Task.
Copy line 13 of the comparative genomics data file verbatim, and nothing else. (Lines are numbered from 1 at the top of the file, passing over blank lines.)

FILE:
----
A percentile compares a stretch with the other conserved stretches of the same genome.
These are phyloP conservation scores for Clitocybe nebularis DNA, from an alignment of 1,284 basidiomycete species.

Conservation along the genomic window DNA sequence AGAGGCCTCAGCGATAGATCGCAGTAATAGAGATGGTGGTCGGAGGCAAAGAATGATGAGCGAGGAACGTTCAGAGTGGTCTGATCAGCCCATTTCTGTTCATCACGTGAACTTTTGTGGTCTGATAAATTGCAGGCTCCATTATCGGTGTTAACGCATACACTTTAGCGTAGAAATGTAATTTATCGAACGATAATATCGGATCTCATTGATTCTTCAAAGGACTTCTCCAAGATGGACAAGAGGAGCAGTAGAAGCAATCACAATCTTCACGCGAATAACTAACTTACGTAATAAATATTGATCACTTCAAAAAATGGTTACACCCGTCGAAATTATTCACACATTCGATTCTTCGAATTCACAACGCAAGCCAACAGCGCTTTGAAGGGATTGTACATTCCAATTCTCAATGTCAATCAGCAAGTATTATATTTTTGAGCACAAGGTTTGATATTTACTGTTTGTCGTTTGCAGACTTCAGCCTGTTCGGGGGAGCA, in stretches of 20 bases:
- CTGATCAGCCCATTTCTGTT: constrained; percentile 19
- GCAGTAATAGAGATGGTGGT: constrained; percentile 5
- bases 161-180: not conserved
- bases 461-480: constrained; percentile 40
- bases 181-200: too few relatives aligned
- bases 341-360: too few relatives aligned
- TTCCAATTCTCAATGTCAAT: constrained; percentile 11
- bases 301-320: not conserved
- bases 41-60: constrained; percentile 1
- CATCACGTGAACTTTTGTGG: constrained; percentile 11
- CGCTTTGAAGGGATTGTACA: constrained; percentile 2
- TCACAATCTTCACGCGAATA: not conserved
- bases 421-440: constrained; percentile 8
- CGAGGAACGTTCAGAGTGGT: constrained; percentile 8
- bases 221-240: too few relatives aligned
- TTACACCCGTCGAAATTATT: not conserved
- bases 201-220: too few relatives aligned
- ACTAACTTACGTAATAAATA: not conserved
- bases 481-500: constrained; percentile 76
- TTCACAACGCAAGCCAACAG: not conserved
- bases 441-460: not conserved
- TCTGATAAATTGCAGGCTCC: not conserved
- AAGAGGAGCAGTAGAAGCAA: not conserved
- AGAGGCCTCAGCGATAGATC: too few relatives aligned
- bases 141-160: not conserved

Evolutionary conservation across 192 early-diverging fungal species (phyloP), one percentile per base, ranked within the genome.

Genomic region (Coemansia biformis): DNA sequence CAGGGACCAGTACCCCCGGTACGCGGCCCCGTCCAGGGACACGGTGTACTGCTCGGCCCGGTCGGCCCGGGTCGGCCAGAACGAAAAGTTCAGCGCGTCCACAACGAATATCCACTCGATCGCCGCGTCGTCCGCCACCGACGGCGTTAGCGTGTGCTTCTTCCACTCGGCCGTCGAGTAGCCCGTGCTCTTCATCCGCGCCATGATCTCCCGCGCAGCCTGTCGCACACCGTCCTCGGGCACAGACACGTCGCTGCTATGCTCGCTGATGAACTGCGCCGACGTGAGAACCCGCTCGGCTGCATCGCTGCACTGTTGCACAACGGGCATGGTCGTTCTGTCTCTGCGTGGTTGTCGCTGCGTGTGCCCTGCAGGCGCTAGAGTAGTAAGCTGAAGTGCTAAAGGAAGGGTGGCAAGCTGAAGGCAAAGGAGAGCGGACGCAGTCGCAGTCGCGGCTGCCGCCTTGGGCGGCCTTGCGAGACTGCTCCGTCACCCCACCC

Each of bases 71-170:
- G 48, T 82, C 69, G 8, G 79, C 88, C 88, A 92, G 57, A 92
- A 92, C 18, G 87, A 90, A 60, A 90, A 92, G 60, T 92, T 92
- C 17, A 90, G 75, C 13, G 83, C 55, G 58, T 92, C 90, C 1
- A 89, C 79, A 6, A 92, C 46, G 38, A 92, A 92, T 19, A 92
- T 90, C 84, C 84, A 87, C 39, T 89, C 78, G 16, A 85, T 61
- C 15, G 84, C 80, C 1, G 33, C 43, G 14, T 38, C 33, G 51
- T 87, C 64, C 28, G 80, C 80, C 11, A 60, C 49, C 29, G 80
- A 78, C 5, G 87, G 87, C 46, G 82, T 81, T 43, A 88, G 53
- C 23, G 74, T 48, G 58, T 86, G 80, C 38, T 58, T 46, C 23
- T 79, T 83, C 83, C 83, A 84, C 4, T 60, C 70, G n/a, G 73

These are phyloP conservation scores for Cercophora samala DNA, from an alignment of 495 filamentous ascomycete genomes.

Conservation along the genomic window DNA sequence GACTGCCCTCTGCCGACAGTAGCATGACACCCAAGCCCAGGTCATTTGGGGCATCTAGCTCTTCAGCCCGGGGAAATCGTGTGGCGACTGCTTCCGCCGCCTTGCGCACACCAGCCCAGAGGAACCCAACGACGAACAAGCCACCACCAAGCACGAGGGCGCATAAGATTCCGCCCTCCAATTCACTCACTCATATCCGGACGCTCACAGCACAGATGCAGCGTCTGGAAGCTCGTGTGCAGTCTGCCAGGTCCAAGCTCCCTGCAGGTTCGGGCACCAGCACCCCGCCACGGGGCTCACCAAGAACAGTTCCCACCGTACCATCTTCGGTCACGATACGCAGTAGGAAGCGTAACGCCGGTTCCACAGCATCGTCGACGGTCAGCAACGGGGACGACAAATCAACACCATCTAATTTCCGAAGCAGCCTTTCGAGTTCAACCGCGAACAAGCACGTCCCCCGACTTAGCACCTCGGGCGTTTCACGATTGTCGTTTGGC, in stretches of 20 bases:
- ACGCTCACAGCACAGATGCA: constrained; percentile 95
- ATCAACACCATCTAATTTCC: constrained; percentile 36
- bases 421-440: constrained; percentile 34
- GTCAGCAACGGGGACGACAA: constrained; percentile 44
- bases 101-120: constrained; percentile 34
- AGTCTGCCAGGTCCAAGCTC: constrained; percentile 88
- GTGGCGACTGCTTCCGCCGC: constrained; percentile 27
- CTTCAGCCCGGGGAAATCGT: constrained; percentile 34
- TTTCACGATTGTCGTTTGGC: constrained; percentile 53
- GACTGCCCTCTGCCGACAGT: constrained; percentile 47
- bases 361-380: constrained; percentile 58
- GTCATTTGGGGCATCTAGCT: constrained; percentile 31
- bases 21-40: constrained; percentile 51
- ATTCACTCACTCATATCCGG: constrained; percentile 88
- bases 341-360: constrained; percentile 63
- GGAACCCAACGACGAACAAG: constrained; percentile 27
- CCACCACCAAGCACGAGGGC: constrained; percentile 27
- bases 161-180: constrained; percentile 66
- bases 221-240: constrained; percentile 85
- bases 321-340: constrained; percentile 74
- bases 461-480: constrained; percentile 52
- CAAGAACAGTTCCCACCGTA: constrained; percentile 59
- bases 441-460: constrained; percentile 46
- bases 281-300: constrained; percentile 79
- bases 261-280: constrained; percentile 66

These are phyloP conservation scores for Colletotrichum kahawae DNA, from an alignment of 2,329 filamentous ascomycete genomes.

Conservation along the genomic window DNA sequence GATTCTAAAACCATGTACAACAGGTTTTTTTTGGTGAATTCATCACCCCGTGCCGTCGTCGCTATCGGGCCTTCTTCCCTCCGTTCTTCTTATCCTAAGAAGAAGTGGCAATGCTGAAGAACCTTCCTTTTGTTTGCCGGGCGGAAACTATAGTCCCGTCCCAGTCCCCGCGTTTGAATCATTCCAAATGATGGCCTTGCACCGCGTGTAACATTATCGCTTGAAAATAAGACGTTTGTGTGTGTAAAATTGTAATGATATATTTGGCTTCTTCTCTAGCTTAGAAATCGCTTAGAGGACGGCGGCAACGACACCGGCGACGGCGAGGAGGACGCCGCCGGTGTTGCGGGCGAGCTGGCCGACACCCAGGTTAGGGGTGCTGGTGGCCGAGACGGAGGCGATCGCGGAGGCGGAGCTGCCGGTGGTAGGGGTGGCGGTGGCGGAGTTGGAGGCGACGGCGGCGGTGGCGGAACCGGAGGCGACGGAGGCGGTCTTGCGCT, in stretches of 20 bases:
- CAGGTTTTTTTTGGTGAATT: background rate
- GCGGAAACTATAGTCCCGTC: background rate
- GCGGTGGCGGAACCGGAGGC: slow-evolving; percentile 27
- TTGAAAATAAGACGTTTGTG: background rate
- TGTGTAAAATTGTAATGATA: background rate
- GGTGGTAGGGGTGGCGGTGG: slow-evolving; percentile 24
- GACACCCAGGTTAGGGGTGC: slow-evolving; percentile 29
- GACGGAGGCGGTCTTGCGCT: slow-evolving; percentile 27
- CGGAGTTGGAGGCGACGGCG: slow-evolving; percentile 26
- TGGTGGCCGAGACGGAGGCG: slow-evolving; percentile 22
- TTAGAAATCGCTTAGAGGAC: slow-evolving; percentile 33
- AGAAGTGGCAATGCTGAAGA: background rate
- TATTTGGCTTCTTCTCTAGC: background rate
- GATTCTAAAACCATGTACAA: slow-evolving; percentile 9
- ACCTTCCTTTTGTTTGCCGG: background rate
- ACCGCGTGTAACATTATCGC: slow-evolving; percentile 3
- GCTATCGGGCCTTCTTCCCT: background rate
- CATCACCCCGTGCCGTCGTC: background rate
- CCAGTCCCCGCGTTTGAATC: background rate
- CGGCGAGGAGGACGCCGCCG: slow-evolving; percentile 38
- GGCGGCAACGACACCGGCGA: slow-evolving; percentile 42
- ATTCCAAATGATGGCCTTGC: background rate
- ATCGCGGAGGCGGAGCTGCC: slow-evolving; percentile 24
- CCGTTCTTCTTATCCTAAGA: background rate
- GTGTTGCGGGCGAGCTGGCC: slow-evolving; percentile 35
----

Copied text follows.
- CATCACGTGAACTTTTGTGG: constrained; percentile 11